David Barrett: David, Claude his father— until he died, was not—they were not aware of it. That claim, that’s another, I think, spurious claim or certainly rejected claim that the museum has made. They claim that the fact that the painting had been publicly displayed, that there was no real effort to hide the fact, certainly after it got to the museum, there was no effort to hide the fact that they had the painting.
That as a result of that the Cassirers were somehow negligent or culpable in not discovering the location and the whereabouts of the painting. In fact, there was an article in the 1950s in, I believe it was Antiques Magazine in an earlier iteration about Mr. Schoenberg’s collection, and it included the painting. Now, that was a publication that no one except art aficionados would’ve read at that time, and there was no way that the Cassirers would’ve seen it. But the museum’s argument that the Cassirers should have found it, that somehow is a legal doctrine, as you know, called laches, which is like a statute of limitations except it’s not a specific number of years attached to it. But if you’re not diligent in pursuing your rights, the court can find they were cut off by laches.
Katie Wilson-Milne: Well, David, let’s get to the lawsuit, and we’ll talk about your arguments and the museum’s responses.
David Barrett: Right.
Steve Schindler: Actually, let me just add one thing on that, because I think it’s important that we sit here in 2022 having spent 20 plus years with the internet and accessible databases and the like and I think sometimes we forget that it wasn’t all that long ago in history where we didn’t have access to all of these catalogs and there weren’t accessible databases that listed all of the works that were looted by the Nazis. They existed in some form but it’s really in the years starting with 2000 going forward that we saw the explosion of online databases. So it’s not that unusual for a normal person at that time to not have seen even—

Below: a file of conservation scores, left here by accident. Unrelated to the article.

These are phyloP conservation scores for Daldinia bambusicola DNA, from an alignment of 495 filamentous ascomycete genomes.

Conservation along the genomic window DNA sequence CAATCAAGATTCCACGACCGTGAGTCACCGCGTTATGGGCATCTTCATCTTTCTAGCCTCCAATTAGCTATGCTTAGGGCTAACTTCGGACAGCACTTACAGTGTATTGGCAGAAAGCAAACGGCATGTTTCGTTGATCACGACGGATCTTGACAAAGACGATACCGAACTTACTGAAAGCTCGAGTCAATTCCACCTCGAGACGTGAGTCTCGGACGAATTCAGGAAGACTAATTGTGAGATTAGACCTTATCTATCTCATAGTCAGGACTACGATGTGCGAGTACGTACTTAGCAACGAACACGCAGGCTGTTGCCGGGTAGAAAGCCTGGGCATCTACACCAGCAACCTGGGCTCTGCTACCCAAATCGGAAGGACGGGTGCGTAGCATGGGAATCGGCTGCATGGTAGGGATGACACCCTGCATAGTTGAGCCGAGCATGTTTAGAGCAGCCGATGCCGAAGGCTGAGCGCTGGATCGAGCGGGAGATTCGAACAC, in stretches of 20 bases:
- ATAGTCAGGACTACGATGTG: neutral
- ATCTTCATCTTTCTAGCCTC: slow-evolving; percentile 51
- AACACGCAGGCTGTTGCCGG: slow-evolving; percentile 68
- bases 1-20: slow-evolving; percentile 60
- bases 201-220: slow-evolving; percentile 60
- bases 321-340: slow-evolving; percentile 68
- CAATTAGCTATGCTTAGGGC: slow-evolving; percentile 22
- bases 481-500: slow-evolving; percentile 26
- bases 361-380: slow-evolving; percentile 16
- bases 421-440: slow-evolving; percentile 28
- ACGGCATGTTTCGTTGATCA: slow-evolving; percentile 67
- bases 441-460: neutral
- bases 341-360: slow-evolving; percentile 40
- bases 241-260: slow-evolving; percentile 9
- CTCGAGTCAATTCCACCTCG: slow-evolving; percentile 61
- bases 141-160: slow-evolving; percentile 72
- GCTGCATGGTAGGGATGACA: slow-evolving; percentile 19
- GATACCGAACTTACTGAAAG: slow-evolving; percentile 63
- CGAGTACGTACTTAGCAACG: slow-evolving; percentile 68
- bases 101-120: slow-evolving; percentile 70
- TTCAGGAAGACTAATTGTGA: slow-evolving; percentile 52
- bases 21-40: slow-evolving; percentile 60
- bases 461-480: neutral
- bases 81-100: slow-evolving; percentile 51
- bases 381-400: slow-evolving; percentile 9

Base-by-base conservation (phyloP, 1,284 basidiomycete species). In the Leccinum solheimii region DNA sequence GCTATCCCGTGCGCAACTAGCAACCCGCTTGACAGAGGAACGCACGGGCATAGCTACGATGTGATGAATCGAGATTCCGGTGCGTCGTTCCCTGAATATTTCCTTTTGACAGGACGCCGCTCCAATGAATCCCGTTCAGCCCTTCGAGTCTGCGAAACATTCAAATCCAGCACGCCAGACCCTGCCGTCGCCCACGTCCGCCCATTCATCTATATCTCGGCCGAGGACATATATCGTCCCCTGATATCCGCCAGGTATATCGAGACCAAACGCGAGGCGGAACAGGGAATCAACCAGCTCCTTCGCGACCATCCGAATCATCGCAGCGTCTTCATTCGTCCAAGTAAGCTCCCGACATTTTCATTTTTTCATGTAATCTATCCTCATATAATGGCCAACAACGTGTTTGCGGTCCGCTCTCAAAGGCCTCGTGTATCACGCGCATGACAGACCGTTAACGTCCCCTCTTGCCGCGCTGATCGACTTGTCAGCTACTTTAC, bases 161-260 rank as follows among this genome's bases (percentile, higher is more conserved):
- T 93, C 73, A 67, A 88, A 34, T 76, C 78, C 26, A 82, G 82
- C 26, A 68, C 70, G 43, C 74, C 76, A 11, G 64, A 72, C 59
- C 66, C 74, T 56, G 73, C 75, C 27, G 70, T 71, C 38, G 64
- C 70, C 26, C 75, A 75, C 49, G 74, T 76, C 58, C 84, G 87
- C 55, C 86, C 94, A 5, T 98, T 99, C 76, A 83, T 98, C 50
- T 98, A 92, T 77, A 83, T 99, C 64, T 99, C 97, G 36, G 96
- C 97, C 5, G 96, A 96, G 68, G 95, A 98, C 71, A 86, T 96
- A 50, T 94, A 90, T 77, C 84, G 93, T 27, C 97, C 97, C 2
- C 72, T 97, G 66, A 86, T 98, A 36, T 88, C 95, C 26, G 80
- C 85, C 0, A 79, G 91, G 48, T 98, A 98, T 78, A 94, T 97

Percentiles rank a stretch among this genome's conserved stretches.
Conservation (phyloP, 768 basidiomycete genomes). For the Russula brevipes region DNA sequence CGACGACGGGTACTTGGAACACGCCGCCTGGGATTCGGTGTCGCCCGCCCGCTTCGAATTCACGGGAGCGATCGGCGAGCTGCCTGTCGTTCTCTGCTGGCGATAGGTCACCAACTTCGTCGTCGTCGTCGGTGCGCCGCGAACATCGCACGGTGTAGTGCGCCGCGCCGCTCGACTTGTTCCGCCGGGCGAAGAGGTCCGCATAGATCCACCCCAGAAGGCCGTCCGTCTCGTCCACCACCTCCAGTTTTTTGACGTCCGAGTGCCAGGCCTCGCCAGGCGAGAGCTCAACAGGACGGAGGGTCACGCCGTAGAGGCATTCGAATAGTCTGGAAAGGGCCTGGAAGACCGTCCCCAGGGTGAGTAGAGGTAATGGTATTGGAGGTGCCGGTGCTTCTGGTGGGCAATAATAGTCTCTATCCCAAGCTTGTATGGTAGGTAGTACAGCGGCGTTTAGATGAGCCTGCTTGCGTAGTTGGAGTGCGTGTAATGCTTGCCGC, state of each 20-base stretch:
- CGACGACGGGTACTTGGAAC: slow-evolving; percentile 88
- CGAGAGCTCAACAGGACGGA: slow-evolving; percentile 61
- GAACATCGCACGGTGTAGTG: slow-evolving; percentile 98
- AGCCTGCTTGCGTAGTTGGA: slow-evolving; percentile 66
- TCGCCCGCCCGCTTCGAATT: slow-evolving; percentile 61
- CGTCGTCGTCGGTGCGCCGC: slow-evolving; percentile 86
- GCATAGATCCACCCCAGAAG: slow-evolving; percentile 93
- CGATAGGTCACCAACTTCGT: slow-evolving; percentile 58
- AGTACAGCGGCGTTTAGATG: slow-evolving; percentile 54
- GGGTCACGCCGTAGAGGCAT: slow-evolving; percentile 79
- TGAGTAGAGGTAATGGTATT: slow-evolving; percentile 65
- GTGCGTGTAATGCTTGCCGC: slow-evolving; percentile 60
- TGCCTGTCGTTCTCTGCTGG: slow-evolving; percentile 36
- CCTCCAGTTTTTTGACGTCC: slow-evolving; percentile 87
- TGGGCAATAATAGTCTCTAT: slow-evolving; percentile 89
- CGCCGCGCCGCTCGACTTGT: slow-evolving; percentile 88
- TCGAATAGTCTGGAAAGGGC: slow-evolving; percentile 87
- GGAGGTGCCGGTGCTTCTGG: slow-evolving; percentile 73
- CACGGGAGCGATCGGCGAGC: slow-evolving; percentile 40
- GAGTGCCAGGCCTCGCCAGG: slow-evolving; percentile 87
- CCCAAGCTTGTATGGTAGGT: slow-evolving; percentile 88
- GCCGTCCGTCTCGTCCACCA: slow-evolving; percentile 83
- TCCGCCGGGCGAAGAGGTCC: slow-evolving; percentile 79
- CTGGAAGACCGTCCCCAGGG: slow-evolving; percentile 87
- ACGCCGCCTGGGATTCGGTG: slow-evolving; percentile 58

Katie Wilson-Milne: Not to know what’s in a museum.
Steve Schindler: —a catalog in a major museum.
David Barrett: I think that’s exactly right. And particularly a person who was not otherwise an art expert and didn’t know about these things.
Katie Wilson-Milne: So somewhat incredibly, a friend of the family tells Claude in 1999 that they’ve seen this painting in Spain. And so what does the family do at that point?
David Barrett: Well, the family very promptly thereafter—
Katie Wilson-Milne: 60 years after the family has lost this work, right? I mean, incredibly. About.
David Barrett: Yes, about 60 years after they’ve lost it they began a process which eventually lasted four or five years of trying to get Spain to do the right thing and to return the painting to them. They actually formally petitioned the Minister of Culture of Spain, who was also the chair of the board of the TBC Foundation, of the Thyssen-Bornemisza Foundation.
They petitioned formally for the return of the painting, and they pursued other diplomatic channels to try to convince Spain to return the painting. All of that was simply unsuccessful. Spain just kept saying, no, no, no, it’s our painting. We bought it. And at that time and really up to the present day it doesn’t seem to matter to Spain the circumstances under which the painting was taken from the Cassirer family.